Ubisoft presents...
Behind The Mask: The Rise Of Leslie Vernon
Behind The Mask: The Rise Of Leslie Vernon

Canadian Premiere
star Hosted by Director Scott Glosserman WINNER: Audience Award, Gen Art

2006 | 92 min | 35mm
English language

none click here to watch the trailer

Screening Times

July 8th, 2006
9:30 pm
Hall Theatre
July 10th, 2006
3:00 pm
J.A. De Seve
July 13th, 2006
10:00 pm
J.A. De Seve

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Documentary filmmaker Taylor Gentry has found the ultimate subject for her inaugural shoot when she’s contacted by aspiring supernatural killer (!) Leslie Vernon. Vernon wants to be, for the town of Glen Echo, what Michael Myers is to Haddonfield. A brief explanation might be in order here: In this film’s reality, Freddy Krueger, Jason Voorhees and their slasher film ilk are as everyday real as Ted Bundy, Ed Gein or Donald Rumsfeld. Vernon has studied the works of his mentors. He has trained to be able to walk slowly yet still catch up with his prey. He has learned how to canvass for a potential "survivor girl" when considering which group of friends to attack. He is ready to embark on his new career as Glen Echo’s worst nightmare and is absolutely ecstatic with anticipation. Taylor travels to the town of Glen Echo to meet with Vernon and document his bloody ascension to infamy.

Anyone with Crystal Lake memories will adore this smart, hilarious deconstruction of the stalk-and-slash subgenre, a breakout audience favourite at this year’s South By Southwest Film Festival that, in the filmmaker’s own words, "begins like a Christopher Guest movie and ends like a 1981 slasher flick." One part mockumentary, one part stylized narrative filmmaking, Behind The Mask has total respect for the genre, refusing to fall back into easy spoof, its humour hatchet-sharp and wickedly deadpan. As a postmodern slasher satire, it’s seen itself likened to Wes Craven’s Scream, which is understandable if unfair. That film skewered the conventions of the genre, and did it well, but Mask goes considerably further, exploring and parodying the deeper reasons why these films have typically been structured in such specific ways. Nathan Baesel and Angela Goethals play off each other brilliantly in the leads. Robert Englund will floor you in a supporting role as Leslie Vernon’s very own Dr. Loomis. Even Zelda Rubinstein (Poltergeist) makes an appearance. Best of all, the film manages to pull off the near-impossible, effortlessly shifting sensibilities in places to become exactly what it satirizes. First-time director Scott Glosserman and co-writer David Stieve have delivered one of this year’s biggest genre surprises.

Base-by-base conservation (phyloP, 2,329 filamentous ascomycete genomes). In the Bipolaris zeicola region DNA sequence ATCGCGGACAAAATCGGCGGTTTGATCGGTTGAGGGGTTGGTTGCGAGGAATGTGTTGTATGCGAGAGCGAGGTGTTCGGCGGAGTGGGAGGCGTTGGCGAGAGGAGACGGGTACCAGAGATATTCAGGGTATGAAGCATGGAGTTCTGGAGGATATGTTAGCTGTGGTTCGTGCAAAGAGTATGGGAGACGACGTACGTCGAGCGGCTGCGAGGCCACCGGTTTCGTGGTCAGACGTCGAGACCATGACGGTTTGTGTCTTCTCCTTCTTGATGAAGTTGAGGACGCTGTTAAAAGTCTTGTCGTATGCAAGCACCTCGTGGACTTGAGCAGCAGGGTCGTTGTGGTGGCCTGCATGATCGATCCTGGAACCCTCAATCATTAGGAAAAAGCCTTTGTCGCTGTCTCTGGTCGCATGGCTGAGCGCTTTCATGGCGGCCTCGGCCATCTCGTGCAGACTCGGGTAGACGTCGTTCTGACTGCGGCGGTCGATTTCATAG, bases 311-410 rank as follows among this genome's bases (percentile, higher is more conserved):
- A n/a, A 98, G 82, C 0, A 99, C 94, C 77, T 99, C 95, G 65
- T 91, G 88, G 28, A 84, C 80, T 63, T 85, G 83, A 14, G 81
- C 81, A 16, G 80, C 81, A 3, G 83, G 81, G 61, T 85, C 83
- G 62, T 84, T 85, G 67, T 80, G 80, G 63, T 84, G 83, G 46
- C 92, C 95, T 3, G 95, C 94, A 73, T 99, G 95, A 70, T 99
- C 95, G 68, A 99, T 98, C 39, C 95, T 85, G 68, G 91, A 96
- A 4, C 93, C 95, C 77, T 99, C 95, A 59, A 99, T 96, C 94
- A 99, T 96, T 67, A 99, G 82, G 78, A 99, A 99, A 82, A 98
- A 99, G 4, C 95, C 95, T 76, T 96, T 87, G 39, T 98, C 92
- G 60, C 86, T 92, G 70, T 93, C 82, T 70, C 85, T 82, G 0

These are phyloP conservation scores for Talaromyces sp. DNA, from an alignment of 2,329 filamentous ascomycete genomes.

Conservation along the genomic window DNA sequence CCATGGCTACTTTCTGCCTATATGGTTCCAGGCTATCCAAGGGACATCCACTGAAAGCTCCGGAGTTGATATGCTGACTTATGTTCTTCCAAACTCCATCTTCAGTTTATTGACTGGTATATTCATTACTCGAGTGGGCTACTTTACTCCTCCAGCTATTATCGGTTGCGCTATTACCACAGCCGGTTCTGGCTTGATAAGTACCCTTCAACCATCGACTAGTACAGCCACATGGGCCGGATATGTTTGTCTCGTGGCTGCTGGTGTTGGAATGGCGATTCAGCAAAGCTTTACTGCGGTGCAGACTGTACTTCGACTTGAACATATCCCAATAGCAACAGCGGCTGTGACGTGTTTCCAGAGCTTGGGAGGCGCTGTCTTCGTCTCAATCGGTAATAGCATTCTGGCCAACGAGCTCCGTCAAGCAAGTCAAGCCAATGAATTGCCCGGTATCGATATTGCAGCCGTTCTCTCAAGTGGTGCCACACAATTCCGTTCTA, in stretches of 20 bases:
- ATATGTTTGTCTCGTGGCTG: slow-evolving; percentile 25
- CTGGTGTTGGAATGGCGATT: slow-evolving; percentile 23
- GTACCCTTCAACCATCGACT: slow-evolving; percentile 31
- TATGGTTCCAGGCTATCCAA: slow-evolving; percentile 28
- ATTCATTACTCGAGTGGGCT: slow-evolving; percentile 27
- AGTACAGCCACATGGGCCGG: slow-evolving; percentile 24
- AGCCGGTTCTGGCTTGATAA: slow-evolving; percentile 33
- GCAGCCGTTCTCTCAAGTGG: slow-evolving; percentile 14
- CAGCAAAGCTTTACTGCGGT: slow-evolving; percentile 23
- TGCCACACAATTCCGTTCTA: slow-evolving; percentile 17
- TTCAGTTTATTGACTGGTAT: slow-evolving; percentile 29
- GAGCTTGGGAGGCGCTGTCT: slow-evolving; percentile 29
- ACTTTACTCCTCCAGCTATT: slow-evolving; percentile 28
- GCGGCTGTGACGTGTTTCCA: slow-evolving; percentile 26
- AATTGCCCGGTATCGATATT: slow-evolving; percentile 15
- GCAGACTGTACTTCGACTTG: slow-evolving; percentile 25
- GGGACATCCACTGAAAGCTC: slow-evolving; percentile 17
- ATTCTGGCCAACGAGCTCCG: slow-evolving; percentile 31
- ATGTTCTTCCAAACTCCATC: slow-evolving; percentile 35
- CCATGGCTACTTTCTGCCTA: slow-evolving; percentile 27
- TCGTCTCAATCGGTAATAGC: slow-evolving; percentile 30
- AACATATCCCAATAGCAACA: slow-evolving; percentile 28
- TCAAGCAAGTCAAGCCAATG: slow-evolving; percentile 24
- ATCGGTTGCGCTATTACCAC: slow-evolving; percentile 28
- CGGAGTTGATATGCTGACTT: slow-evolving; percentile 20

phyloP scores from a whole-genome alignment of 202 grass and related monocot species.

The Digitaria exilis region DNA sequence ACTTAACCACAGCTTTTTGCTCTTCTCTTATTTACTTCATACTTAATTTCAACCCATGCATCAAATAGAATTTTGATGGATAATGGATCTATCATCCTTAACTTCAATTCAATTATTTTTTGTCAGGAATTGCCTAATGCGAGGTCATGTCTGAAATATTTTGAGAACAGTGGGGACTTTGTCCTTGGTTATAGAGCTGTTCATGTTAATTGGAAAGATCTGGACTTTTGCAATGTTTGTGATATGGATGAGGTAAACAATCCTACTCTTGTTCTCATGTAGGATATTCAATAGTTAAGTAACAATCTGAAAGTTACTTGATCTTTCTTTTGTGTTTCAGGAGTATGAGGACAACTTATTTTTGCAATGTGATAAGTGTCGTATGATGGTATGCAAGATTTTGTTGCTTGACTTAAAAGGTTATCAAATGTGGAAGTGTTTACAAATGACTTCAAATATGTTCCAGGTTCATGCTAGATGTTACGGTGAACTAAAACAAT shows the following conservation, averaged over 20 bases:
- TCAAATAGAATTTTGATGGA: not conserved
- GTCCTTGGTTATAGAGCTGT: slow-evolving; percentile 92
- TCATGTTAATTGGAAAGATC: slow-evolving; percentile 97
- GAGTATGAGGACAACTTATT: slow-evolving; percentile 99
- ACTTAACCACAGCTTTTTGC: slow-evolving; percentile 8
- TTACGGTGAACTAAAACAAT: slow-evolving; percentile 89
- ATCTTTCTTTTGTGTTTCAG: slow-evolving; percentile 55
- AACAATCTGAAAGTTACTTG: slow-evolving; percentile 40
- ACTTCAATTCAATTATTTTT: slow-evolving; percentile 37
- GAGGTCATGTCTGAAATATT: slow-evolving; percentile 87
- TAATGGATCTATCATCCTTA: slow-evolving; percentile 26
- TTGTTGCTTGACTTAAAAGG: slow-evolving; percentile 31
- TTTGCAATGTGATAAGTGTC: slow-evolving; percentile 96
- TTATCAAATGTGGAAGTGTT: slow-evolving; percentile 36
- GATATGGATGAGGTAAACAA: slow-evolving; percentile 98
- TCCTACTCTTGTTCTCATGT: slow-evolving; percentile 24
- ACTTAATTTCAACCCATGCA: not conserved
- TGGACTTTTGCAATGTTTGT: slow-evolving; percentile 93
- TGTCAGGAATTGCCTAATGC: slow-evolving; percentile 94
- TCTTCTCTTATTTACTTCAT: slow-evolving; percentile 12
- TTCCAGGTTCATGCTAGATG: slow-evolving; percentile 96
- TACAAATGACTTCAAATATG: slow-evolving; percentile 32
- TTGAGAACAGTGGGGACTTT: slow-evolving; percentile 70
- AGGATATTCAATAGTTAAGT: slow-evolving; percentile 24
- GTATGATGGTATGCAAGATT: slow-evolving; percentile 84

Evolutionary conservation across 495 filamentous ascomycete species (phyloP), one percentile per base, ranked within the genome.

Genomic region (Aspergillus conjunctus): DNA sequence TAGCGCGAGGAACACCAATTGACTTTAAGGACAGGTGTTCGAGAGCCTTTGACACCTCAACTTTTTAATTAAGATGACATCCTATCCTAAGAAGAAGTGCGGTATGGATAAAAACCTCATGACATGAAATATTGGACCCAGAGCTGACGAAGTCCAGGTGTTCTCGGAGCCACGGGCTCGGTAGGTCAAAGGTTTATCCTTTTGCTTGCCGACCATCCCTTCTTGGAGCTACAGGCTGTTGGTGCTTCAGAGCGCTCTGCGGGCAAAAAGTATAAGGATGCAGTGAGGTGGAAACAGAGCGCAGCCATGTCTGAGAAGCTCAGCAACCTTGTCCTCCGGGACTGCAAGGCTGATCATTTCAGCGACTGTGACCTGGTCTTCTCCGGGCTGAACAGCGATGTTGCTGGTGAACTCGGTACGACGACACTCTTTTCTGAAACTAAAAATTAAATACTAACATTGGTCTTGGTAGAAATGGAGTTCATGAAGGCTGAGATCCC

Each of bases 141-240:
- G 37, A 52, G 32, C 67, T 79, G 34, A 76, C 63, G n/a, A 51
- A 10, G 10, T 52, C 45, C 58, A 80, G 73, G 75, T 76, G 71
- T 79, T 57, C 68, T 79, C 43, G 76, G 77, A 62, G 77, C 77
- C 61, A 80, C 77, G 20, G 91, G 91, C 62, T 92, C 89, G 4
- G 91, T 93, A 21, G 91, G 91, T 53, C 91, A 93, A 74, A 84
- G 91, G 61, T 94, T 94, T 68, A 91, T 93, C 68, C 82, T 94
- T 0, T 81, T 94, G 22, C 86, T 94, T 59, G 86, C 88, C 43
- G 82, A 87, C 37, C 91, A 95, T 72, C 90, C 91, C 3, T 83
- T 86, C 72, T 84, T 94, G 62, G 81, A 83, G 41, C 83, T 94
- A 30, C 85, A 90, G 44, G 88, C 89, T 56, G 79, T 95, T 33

—Mitch Davis

"I loved the hell out of this movie… Glosserman managed to not only keep it fun while avoiding the cheese, but he made an honest to goodness great entry to the genre" - Dalyn McDougle, CREATURE CORNER

"Comparisons to Scream have been mentioned quite a bit, but that’s a little off. This is a smarter, vastly more entertaining movie" – Eric Campos, FILM THREAT

"Two severed thumbs way up" – Joe O’ Connell, AUSTIN CHRONICLE


Hosted by Director Scott Glosserman WINNER: Audience Award, Gen Art




Director: Scott Glosserman
Screenplay: Scott Glosserman, David J. Stieve
Cast: Nathan Baesel, Angela Goethals, Robert Englund, Scott Wilson, Kate Lang Johnson
Producers: Al Corley, Scott Glosserman, Michael D. Jones, Andrew Lewis, Eugene Musso, Bart Rosenblatt , David J. Stieve
Distributor: Glen Echo Entertainment

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